Monday, March 21, 2016

Big Data vs. SDN

During one Software Defined Networking (SDN) workshop I hosted in Jakarta early this year, my friend was presenting a session with thought provoking title: Big Data vs. SDN. He is the CEO of a Deep Packet Inspection (DPI) and Data Analytic company that relies on Big Data technologies, so I can understand why he brought up such topic. But just like the new movie Batman vs. Superman that will be released this week, should the two heroes are fighting each other? Should the two are competing between each other? Big Data and SDN obviously solve different problems. And the way I look at it, they are actually closer to work together to deliver platform to help business with CAPEX reduction, OPEX reduction and agility in delivering new services.

The most natural approach to define Big Data is with the bigness. However according to Gartner, Big Data is defined as “high volume, high velocity and/or high variety information assets” that can be used to improve decision making and provide better insights.The majority of raw data, particularly Big Data, does not offer a lot of value in its unprocessed state. Big Data Analytic is the process of examining Big Data to uncover hidden patterns, unknown correlations and other useful information that can be used to make better decisions.

SDN paradigm to separate control plane and data plane has objective to create network abstraction for faster innovation. We can create new network applications without any need to interact directly with the actual network devices, instead our applications just need to consume the APIs provided by SDN controllers. SDN can be coupled with NFV, Network Function Virtualization, to run network functions and software on any open standard-based hardware to reduce CAPEX, OPEX, power and space. The orchestration of the network based on SDN and NFV can automate, provision, and interconnect all physical and virtual network resources.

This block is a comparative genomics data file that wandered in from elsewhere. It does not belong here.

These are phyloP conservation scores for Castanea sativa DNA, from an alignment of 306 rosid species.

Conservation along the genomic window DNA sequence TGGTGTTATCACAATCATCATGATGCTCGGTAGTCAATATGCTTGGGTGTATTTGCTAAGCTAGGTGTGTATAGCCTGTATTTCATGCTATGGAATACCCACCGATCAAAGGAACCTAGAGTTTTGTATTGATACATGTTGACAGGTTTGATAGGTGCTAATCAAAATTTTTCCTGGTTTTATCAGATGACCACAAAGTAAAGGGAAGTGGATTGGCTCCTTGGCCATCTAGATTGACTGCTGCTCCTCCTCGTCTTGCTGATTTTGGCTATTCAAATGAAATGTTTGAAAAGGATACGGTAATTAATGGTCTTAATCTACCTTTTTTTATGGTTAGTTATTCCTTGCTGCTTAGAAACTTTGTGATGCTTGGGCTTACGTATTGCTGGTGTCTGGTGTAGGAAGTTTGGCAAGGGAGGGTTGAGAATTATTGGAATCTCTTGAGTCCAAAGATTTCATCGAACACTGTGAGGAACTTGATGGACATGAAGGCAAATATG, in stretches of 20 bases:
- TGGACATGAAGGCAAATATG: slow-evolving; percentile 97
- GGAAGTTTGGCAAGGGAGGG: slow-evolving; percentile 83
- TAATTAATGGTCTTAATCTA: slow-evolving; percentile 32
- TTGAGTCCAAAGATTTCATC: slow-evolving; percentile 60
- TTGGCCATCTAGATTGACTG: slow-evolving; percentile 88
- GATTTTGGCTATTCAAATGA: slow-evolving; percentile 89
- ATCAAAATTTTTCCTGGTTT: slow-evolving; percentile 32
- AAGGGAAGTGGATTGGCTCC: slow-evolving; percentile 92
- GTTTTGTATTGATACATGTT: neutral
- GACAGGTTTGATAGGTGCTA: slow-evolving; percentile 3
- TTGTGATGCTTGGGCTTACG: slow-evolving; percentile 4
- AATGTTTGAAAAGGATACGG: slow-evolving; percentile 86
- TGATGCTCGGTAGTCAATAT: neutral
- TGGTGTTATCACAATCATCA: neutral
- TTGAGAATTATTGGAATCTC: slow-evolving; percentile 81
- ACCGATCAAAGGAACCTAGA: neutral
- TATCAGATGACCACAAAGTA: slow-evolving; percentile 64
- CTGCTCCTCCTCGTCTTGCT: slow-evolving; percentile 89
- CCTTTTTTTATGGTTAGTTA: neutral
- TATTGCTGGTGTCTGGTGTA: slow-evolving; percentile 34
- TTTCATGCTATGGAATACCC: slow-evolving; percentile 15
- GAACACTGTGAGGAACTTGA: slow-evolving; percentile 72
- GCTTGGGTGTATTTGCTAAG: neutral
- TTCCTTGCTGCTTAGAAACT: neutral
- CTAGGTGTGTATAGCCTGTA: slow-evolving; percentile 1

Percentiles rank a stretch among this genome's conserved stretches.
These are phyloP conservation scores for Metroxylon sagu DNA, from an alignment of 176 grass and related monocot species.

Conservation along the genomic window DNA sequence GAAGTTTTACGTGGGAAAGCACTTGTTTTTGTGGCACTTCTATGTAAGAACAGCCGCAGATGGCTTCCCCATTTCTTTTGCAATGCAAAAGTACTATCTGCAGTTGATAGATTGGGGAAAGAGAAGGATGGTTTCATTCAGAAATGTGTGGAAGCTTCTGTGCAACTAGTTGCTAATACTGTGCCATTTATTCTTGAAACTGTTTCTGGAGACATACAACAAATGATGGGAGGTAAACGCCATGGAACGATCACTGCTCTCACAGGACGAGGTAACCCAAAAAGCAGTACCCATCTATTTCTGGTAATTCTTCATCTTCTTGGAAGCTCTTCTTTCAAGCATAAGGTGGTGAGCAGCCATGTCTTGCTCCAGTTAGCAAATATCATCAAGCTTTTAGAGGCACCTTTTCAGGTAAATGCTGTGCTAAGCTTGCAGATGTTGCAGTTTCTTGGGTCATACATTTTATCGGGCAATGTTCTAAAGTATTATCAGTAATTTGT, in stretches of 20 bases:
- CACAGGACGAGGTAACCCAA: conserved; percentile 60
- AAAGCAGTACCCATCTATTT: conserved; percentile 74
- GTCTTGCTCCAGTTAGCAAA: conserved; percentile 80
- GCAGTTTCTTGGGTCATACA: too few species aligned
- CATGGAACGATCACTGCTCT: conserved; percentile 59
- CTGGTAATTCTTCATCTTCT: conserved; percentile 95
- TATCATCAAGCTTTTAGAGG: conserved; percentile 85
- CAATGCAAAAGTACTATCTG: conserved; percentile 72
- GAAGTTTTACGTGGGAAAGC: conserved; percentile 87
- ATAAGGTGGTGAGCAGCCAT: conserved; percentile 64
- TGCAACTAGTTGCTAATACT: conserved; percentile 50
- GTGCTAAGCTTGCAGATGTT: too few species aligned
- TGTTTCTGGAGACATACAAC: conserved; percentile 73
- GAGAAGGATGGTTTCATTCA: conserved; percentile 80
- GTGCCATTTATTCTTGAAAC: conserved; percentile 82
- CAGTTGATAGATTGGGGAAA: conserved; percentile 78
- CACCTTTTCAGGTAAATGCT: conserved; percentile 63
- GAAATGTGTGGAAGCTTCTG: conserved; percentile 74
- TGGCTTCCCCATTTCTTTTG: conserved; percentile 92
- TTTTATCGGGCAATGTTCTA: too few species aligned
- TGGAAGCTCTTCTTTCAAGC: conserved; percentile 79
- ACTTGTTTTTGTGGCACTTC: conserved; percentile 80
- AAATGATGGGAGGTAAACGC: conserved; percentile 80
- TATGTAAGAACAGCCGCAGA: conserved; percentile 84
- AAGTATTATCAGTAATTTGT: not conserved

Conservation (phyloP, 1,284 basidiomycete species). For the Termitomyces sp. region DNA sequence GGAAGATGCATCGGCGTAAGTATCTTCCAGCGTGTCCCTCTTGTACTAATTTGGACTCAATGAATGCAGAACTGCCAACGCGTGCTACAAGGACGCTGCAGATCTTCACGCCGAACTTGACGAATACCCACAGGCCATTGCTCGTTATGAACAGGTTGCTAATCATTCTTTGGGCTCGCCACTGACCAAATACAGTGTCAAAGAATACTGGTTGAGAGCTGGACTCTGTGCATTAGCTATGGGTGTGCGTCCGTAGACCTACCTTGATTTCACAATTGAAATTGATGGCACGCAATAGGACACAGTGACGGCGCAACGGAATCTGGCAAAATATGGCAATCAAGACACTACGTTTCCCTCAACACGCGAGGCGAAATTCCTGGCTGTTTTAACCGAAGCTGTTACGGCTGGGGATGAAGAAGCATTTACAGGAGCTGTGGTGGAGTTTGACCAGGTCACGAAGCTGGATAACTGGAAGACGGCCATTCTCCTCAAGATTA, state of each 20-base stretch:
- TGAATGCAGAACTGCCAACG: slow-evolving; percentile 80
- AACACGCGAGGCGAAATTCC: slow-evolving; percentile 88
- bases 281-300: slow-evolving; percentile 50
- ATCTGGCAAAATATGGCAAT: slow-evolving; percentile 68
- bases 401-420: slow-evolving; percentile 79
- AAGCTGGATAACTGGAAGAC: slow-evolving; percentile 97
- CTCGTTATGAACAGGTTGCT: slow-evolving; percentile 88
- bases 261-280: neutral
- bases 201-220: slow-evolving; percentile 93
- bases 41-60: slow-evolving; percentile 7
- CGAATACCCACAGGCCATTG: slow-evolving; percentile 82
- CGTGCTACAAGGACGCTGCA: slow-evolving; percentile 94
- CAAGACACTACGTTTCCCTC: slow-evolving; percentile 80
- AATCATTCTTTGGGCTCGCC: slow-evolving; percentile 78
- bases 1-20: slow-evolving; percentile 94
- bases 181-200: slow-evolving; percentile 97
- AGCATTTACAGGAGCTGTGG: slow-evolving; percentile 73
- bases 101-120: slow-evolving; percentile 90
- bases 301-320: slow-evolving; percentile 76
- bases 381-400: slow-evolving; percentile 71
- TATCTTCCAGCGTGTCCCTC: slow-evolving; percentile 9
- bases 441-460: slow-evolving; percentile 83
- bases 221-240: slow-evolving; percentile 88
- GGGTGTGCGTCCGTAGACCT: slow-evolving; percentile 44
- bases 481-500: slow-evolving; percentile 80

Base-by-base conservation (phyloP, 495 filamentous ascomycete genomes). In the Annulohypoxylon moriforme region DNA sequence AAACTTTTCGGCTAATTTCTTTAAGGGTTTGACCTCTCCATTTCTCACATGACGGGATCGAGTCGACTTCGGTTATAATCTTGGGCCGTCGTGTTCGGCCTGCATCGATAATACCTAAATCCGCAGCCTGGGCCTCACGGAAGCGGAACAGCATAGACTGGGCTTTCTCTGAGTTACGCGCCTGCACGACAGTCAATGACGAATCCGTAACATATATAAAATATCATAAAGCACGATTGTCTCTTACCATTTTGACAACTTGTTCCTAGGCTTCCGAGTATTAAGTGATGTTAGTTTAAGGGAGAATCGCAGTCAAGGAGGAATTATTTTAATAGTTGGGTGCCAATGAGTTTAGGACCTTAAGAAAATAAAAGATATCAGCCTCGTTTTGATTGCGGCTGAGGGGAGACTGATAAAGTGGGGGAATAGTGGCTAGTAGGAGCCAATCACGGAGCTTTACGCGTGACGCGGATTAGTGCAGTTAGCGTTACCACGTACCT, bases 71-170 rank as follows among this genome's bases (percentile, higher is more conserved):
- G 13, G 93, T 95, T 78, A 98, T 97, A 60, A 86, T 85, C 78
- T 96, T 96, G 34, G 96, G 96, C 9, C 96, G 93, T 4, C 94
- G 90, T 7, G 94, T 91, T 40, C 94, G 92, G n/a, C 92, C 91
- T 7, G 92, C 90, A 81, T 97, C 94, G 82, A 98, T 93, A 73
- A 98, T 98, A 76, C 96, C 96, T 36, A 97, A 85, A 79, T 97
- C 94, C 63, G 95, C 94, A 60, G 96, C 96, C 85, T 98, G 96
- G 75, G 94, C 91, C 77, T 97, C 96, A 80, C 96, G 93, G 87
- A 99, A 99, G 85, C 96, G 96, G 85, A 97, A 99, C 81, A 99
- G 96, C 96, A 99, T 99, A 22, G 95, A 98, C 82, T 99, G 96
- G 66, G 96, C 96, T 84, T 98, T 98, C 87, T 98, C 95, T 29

Last year Gartner showed in their Hype Cycle that SDN & NFV is moving from hype to reality. The hype reached the peak on mid 2013 when most people thought that central controller using OpenFlow would control basic network devices completely, all network functions would transition to run on x86 platforms, and this paradigm would apply across to all aspects of networking. However, by mid 2015 most people understood that SDN & NFV implementation will use hybrid control plane consisting of a mix of distributed and centralized control plane, the network will consist of a mix of physical and virtual network functions, and SDN solutions are based on specific requirements / features and use-cases driven approach.

How can SDN & NFV be connected to Big Data & Analytic?
SDN applications must be responsive to the world in which they exist. If we are going to use SDN technologies to auto-provision network services, and turn the network to be truly dynamic, we will need to have feedback loops to ensure the desired behavior is actually occurring after a change is made. The natural progression from manual to automated will pass first through network analytics. As Michael Bushong wrote for Infoworld: "Ultimately, the promise of SDN will be inherently tied to the information that surrounds the network and drives the decisions that make SDN applications interesting. With more and more endpoints driving increasing traffic to a growing number of users, that adds up to big data."

Two weeks ago I was in Brussels to try Cisco WAN Automation Engine (WAE), a sample implementation of network analytic for Wide Area Network. To many network operators and service providers, WAN are oceans of uncertainty. Resource-constrained and multivendor, WANs produce delays and outages in far-flung and sometimes remote areas, posing a special set of issues that are distinct from those we see in data centers and access networks. WAN bandwidth is the most expensive bandwidth in the network and failure impacts are large.